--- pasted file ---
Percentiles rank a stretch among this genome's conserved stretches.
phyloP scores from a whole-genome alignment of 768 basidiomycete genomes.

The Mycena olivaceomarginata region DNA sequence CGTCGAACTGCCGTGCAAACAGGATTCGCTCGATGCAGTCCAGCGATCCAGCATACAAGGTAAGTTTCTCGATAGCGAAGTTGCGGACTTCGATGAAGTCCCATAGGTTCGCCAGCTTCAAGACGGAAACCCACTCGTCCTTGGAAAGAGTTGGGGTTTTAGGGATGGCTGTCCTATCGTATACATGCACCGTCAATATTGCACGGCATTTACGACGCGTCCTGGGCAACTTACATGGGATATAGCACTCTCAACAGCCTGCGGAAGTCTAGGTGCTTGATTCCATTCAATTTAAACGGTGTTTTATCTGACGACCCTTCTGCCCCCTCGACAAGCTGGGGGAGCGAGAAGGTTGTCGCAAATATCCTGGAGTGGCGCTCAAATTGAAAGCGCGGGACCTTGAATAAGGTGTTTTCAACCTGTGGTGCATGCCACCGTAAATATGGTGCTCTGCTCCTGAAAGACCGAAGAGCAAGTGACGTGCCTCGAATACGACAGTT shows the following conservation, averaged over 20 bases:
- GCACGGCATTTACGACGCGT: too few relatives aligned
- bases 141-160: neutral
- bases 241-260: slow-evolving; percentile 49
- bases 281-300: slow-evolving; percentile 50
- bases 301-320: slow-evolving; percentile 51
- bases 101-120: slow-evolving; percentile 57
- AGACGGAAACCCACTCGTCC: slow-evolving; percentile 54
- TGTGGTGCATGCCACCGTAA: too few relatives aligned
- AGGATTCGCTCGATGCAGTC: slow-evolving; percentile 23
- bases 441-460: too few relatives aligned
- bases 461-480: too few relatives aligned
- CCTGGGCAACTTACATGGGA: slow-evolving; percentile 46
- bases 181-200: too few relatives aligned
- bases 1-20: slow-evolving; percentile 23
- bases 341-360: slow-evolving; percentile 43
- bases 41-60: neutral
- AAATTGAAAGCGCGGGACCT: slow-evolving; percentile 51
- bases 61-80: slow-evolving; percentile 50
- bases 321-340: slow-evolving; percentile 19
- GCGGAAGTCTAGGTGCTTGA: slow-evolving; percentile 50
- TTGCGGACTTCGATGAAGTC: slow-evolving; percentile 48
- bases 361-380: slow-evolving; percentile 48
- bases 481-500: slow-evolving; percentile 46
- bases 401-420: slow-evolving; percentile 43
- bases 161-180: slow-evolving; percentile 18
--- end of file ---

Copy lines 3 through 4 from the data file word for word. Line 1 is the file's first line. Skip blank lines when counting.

The Mycena olivaceomarginata region DNA sequence CGTCGAACTGCCGTGCAAACAGGATTCGCTCGATGCAGTCCAGCGATCCAGCATACAAGGTAAGTTTCTCGATAGCGAAGTTGCGGACTTCGATGAAGTCCCATAGGTTCGCCAGCTTCAAGACGGAAACCCACTCGTCCTTGGAAAGAGTTGGGGTTTTAGGGATGGCTGTCCTATCGTATACATGCACCGTCAATATTGCACGGCATTTACGACGCGTCCTGGGCAACTTACATGGGATATAGCACTCTCAACAGCCTGCGGAAGTCTAGGTGCTTGATTCCATTCAATTTAAACGGTGTTTTATCTGACGACCCTTCTGCCCCCTCGACAAGCTGGGGGAGCGAGAAGGTTGTCGCAAATATCCTGGAGTGGCGCTCAAATTGAAAGCGCGGGACCTTGAATAAGGTGTTTTCAACCTGTGGTGCATGCCACCGTAAATATGGTGCTCTGCTCCTGAAAGACCGAAGAGCAAGTGACGTGCCTCGAATACGACAGTT shows the following conservation, averaged over 20 bases:
- GCACGGCATTTACGACGCGT: too few relatives aligned